Those of us who are avid readers are tempted to think that literature makes us better people. Recent scientific studies have encouraged us in this belief. “Reading Literature Makes Us Smarter and Nicer,” Time magazine proclaimed in a 2013 headline. Occasionally, however, a public event occurs that makes us question our assumptions about the civilizing value of literature.
According to the New York Times, the racist and anti-federal-government cattle rancher Cliven Bundy was honored at a party on April 18, 2014, in Bunkerville, Nevada, that was attended by 1,500 people “who wore ‘domestic terrorist’ name tags, listened to cowboy poetry and ate hamburgers, hot dogs and Bundy beef.”
Many people who know of Bundy only because of his astonishingly ignorant and bigoted remarks on what he referred to as “the Negro” may not be aware of the peculiar and disturbing intentional community that sprang up around him in the wake of his armed resistance against the Bureau of Land Management, an effort that earned him a national platform as well as the adulation of possible Republican presidential hopeful Rand Paul.
When I considered Bundy, one of the many things I found troubling about him was the fact that his supporters used poetry as one means of expressing their solidarity with him and their desire for freedom from federal overreach. As one of that party’s attendees put it: “This is the beginning of taking America back.”
To people who think that the role of literature, including poetry, is to make us more broadly aware and to sympathetically consider the situation of others unlike ourselves, the spectacle of a bunch of avowedly racist libertarians reciting cowboy poetry to each other is a reminder that this is not always the case.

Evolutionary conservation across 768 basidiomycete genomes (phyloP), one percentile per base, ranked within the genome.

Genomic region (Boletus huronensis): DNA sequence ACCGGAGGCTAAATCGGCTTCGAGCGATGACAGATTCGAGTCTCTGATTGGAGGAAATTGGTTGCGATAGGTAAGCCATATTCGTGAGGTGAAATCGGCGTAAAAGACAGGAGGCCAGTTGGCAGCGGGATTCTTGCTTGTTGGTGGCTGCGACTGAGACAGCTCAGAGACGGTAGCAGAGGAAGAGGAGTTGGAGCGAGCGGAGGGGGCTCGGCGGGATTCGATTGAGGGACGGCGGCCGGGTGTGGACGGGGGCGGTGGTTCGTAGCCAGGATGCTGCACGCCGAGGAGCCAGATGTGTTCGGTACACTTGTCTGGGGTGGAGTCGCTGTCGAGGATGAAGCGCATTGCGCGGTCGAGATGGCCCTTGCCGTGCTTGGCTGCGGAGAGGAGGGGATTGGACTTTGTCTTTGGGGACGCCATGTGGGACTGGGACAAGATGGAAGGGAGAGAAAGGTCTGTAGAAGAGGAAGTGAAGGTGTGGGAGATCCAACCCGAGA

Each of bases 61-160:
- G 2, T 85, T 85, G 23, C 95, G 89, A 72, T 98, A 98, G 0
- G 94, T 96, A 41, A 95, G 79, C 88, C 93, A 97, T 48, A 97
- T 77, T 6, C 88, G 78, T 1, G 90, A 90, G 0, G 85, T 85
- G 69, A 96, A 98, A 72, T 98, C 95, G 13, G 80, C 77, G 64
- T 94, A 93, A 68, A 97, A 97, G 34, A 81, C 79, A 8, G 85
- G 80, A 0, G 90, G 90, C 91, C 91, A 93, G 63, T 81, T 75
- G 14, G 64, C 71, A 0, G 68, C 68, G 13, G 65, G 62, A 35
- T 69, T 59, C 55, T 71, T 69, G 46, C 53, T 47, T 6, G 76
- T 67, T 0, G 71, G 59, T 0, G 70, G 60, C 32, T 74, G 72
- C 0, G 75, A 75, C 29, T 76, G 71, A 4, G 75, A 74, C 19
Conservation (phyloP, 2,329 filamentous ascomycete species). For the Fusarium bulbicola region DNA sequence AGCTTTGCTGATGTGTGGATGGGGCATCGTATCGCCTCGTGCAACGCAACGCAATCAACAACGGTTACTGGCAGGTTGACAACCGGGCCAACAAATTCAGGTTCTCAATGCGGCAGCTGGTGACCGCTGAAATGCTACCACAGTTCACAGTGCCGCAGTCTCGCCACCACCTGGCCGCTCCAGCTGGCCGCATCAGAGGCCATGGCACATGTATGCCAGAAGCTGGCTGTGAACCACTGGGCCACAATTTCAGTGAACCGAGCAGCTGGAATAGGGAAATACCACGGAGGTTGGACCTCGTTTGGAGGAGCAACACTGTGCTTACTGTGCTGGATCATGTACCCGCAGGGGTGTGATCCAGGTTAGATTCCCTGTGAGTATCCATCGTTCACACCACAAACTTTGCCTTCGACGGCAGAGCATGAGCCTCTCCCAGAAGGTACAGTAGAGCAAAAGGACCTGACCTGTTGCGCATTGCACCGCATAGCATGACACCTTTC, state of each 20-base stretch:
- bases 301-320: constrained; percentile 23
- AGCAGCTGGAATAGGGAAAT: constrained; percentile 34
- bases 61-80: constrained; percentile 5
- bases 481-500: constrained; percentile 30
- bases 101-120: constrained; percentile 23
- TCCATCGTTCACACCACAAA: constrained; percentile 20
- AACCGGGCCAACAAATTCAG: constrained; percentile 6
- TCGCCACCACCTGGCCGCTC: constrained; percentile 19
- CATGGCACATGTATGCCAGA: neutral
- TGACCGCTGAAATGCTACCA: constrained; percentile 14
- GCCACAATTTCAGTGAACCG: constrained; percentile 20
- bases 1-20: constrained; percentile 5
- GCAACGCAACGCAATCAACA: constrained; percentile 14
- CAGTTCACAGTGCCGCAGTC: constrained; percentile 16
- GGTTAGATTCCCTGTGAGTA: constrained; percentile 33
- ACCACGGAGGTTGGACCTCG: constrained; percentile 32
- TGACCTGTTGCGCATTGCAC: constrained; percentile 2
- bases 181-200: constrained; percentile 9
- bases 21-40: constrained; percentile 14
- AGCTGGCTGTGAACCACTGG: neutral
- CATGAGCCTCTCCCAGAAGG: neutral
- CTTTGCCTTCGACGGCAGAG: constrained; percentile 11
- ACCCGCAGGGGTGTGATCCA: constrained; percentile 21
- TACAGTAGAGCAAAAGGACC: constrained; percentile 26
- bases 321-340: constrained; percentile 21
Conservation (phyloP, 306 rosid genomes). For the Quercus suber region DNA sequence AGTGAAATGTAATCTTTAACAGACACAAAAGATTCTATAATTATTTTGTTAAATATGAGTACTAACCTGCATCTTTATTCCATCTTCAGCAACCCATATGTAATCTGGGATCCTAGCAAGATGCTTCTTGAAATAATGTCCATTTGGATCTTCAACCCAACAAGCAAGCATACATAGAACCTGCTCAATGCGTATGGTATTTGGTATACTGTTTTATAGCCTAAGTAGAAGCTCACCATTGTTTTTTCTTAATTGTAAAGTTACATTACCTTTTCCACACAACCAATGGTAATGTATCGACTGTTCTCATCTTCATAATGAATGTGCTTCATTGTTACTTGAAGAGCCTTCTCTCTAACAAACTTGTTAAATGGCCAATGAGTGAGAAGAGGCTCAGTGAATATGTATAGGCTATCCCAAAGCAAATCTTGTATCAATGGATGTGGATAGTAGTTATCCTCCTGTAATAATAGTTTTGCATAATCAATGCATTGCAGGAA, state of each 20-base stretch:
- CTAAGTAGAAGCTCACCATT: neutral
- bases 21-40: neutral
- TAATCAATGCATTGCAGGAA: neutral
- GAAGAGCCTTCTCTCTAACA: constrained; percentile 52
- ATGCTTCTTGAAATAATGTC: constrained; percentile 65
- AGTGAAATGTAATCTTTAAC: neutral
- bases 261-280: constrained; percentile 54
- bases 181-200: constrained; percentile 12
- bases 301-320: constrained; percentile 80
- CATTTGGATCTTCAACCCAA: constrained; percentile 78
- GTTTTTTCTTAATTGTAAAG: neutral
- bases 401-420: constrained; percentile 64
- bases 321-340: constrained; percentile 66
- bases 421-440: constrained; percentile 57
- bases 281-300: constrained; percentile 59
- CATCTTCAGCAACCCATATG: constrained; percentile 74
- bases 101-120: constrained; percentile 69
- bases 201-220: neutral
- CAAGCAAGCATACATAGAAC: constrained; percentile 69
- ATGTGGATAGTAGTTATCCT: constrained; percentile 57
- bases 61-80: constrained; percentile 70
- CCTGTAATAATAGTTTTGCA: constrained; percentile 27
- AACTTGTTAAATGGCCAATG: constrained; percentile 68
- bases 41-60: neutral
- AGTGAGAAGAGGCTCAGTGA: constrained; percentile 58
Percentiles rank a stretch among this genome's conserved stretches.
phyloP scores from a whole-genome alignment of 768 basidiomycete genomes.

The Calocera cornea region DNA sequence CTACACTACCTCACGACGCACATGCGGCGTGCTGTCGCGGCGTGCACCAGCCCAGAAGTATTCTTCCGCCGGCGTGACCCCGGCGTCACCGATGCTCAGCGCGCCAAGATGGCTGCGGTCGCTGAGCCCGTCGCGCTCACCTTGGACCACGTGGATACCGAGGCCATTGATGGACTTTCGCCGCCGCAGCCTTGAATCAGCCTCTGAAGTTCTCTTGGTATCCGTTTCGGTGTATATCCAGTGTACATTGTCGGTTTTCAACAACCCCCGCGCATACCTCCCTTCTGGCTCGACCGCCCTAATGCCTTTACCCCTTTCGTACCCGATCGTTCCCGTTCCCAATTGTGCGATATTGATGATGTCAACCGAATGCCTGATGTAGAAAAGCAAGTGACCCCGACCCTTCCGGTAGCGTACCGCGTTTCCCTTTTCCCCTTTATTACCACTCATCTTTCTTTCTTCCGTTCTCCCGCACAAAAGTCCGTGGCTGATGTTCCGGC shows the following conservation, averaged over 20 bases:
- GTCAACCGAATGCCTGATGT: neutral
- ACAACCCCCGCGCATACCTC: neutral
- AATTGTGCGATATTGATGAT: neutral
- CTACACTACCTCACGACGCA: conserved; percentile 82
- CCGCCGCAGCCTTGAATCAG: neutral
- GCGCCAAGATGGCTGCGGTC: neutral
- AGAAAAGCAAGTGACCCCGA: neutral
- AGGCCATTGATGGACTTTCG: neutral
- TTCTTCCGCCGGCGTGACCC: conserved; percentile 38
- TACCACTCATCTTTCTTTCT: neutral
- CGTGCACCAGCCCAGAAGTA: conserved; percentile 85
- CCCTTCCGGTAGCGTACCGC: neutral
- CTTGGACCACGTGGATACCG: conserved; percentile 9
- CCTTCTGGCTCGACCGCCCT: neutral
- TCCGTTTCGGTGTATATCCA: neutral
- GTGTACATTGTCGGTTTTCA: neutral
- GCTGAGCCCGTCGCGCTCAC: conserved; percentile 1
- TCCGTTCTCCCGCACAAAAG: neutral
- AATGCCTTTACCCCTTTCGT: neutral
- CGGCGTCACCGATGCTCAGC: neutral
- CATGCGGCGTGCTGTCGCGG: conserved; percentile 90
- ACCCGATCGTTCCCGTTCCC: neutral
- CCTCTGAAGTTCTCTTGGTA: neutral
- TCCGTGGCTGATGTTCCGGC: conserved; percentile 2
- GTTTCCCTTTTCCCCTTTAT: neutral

This episode seems like a useful reminder to people who tend to characterize contemporary poetry as the high-minded musings of tenured progressives. Poetry plays a much broader and stranger role in American lives than it’s often credited for, and that this role crosses political, ideological, and cultural barriers in unpredictable ways.
It also reminds us that poetry—if broadly defined as patterned language or, as Auden put it, “memorable speech”—has no intrinsic content or values. Beautiful and memorable language can be put to any rhetorical end. Poetry is basically salt: it intensifies whatever flavors it accompanies.
We forget that at our peril. Our tendency to do so, though, can be traced back to William Wordsworth and his “Observations Prefixed to Lyrical Ballads” in 1800. In this preface to both his own poems and those of Samuel Taylor Coleridge, Wordsworth famously—and radically—set out to write against what he understood as the calcified mainstream poetry of his time. His efforts to make English poetry accessible to and conversant with the experience of common people was a legitimate aim. But the misstep he made is that he mistakenly identified aesthetics with morals, and that continues to dog poetry to the present day.
Wordsworth explains that his poems take “humble and rustic life” as their subject and as the source of their language because
in that condition, the essential passions of the heart find a better soil in which they can attain their maturity, are less under restraint, and speak a plainer and more emphatic language; because in that condition of life our elementary feelings coexist in a state of greater simplicity, and, consequently, may be more accurately contemplated, and more forcibly communicated; because the manners of rural life germinate from those elementary feelings, and, from the necessary character of rural occupations, are more easily comprehended, and are more durable; and, lastly, because in that condition the passions of men are incorporated with the beautiful and permanent forms of nature.
The perspective Wordsworth is describing here could easily be ascribed to Cliven Bundy and his followers: simple country folk, uncorrupted by erudition and the institutions of urban life.